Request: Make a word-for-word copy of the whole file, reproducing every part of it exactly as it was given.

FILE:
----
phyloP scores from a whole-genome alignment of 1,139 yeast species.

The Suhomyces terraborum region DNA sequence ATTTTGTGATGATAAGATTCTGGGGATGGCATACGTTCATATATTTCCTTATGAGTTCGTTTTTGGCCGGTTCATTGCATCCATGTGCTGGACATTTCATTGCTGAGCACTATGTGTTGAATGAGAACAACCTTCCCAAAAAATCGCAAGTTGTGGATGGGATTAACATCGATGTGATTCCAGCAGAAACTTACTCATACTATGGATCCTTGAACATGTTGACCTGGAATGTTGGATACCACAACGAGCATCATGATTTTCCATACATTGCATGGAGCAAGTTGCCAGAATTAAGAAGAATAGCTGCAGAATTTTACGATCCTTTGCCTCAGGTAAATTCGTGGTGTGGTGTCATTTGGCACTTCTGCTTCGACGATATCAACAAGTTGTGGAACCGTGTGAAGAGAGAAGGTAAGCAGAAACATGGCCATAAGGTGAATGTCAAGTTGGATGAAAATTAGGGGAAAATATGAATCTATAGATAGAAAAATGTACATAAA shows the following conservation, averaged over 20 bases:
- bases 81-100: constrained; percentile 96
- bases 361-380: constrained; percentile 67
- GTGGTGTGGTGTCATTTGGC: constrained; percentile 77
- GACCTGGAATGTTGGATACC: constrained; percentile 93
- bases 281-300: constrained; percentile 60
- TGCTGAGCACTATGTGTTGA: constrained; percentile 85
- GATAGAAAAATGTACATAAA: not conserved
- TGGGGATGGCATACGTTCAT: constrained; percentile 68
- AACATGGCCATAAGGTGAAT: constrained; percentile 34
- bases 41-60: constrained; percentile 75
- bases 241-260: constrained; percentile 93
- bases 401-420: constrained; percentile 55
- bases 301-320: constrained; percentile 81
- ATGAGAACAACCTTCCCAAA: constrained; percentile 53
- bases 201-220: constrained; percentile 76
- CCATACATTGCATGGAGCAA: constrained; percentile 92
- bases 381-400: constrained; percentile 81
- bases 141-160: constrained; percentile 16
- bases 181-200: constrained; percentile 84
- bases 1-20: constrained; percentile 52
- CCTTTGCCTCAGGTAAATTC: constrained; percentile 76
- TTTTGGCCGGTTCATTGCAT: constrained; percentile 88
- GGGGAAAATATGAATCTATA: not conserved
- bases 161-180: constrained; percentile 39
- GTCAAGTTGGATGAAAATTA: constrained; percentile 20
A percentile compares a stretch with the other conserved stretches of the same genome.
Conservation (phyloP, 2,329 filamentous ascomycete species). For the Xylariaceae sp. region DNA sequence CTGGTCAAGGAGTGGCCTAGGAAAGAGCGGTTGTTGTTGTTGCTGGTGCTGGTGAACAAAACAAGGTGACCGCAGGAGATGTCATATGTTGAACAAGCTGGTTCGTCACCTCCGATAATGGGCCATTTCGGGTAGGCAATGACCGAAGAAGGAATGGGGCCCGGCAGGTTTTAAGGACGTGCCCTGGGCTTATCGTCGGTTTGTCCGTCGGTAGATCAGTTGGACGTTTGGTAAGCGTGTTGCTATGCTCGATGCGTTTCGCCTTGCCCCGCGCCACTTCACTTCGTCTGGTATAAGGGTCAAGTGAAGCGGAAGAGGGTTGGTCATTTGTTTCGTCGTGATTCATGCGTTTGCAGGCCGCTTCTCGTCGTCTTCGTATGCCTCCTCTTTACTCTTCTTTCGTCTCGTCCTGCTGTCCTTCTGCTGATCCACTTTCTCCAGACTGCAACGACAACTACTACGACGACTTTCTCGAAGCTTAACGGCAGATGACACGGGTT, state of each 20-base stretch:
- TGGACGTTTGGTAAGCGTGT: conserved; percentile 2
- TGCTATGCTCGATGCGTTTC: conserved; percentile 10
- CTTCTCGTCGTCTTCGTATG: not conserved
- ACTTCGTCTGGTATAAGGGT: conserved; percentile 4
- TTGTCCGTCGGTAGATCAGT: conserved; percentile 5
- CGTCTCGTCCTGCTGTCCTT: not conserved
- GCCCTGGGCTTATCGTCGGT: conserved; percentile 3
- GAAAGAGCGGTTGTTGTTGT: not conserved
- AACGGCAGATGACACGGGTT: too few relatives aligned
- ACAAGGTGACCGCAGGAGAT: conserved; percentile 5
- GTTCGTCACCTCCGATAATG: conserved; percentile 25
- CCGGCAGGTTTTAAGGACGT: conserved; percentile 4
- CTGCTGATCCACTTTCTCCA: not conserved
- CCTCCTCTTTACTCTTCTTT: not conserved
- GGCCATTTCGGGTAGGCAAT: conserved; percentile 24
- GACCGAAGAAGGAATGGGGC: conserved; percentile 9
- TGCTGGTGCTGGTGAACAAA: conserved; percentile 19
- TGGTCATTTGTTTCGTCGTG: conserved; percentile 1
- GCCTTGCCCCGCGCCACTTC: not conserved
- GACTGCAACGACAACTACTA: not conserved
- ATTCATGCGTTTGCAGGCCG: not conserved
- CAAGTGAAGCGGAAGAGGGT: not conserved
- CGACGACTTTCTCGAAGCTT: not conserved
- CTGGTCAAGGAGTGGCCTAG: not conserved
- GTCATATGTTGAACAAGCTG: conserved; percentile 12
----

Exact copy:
phyloP scores from a whole-genome alignment of 1,139 yeast species.

The Suhomyces terraborum region DNA sequence ATTTTGTGATGATAAGATTCTGGGGATGGCATACGTTCATATATTTCCTTATGAGTTCGTTTTTGGCCGGTTCATTGCATCCATGTGCTGGACATTTCATTGCTGAGCACTATGTGTTGAATGAGAACAACCTTCCCAAAAAATCGCAAGTTGTGGATGGGATTAACATCGATGTGATTCCAGCAGAAACTTACTCATACTATGGATCCTTGAACATGTTGACCTGGAATGTTGGATACCACAACGAGCATCATGATTTTCCATACATTGCATGGAGCAAGTTGCCAGAATTAAGAAGAATAGCTGCAGAATTTTACGATCCTTTGCCTCAGGTAAATTCGTGGTGTGGTGTCATTTGGCACTTCTGCTTCGACGATATCAACAAGTTGTGGAACCGTGTGAAGAGAGAAGGTAAGCAGAAACATGGCCATAAGGTGAATGTCAAGTTGGATGAAAATTAGGGGAAAATATGAATCTATAGATAGAAAAATGTACATAAA shows the following conservation, averaged over 20 bases:
- bases 81-100: constrained; percentile 96
- bases 361-380: constrained; percentile 67
- GTGGTGTGGTGTCATTTGGC: constrained; percentile 77
- GACCTGGAATGTTGGATACC: constrained; percentile 93
- bases 281-300: constrained; percentile 60
- TGCTGAGCACTATGTGTTGA: constrained; percentile 85
- GATAGAAAAATGTACATAAA: not conserved
- TGGGGATGGCATACGTTCAT: constrained; percentile 68
- AACATGGCCATAAGGTGAAT: constrained; percentile 34
- bases 41-60: constrained; percentile 75
- bases 241-260: constrained; percentile 93
- bases 401-420: constrained; percentile 55
- bases 301-320: constrained; percentile 81
- ATGAGAACAACCTTCCCAAA: constrained; percentile 53
- bases 201-220: constrained; percentile 76
- CCATACATTGCATGGAGCAA: constrained; percentile 92
- bases 381-400: constrained; percentile 81
- bases 141-160: constrained; percentile 16
- bases 181-200: constrained; percentile 84
- bases 1-20: constrained; percentile 52
- CCTTTGCCTCAGGTAAATTC: constrained; percentile 76
- TTTTGGCCGGTTCATTGCAT: constrained; percentile 88
- GGGGAAAATATGAATCTATA: not conserved
- bases 161-180: constrained; percentile 39
- GTCAAGTTGGATGAAAATTA: constrained; percentile 20
A percentile compares a stretch with the other conserved stretches of the same genome.
Conservation (phyloP, 2,329 filamentous ascomycete species). For the Xylariaceae sp. region DNA sequence CTGGTCAAGGAGTGGCCTAGGAAAGAGCGGTTGTTGTTGTTGCTGGTGCTGGTGAACAAAACAAGGTGACCGCAGGAGATGTCATATGTTGAACAAGCTGGTTCGTCACCTCCGATAATGGGCCATTTCGGGTAGGCAATGACCGAAGAAGGAATGGGGCCCGGCAGGTTTTAAGGACGTGCCCTGGGCTTATCGTCGGTTTGTCCGTCGGTAGATCAGTTGGACGTTTGGTAAGCGTGTTGCTATGCTCGATGCGTTTCGCCTTGCCCCGCGCCACTTCACTTCGTCTGGTATAAGGGTCAAGTGAAGCGGAAGAGGGTTGGTCATTTGTTTCGTCGTGATTCATGCGTTTGCAGGCCGCTTCTCGTCGTCTTCGTATGCCTCCTCTTTACTCTTCTTTCGTCTCGTCCTGCTGTCCTTCTGCTGATCCACTTTCTCCAGACTGCAACGACAACTACTACGACGACTTTCTCGAAGCTTAACGGCAGATGACACGGGTT, state of each 20-base stretch:
- TGGACGTTTGGTAAGCGTGT: conserved; percentile 2
- TGCTATGCTCGATGCGTTTC: conserved; percentile 10
- CTTCTCGTCGTCTTCGTATG: not conserved
- ACTTCGTCTGGTATAAGGGT: conserved; percentile 4
- TTGTCCGTCGGTAGATCAGT: conserved; percentile 5
- CGTCTCGTCCTGCTGTCCTT: not conserved
- GCCCTGGGCTTATCGTCGGT: conserved; percentile 3
- GAAAGAGCGGTTGTTGTTGT: not conserved
- AACGGCAGATGACACGGGTT: too few relatives aligned
- ACAAGGTGACCGCAGGAGAT: conserved; percentile 5
- GTTCGTCACCTCCGATAATG: conserved; percentile 25
- CCGGCAGGTTTTAAGGACGT: conserved; percentile 4
- CTGCTGATCCACTTTCTCCA: not conserved
- CCTCCTCTTTACTCTTCTTT: not conserved
- GGCCATTTCGGGTAGGCAAT: conserved; percentile 24
- GACCGAAGAAGGAATGGGGC: conserved; percentile 9
- TGCTGGTGCTGGTGAACAAA: conserved; percentile 19
- TGGTCATTTGTTTCGTCGTG: conserved; percentile 1
- GCCTTGCCCCGCGCCACTTC: not conserved
- GACTGCAACGACAACTACTA: not conserved
- ATTCATGCGTTTGCAGGCCG: not conserved
- CAAGTGAAGCGGAAGAGGGT: not conserved
- CGACGACTTTCTCGAAGCTT: not conserved
- CTGGTCAAGGAGTGGCCTAG: not conserved
- GTCATATGTTGAACAAGCTG: conserved; percentile 12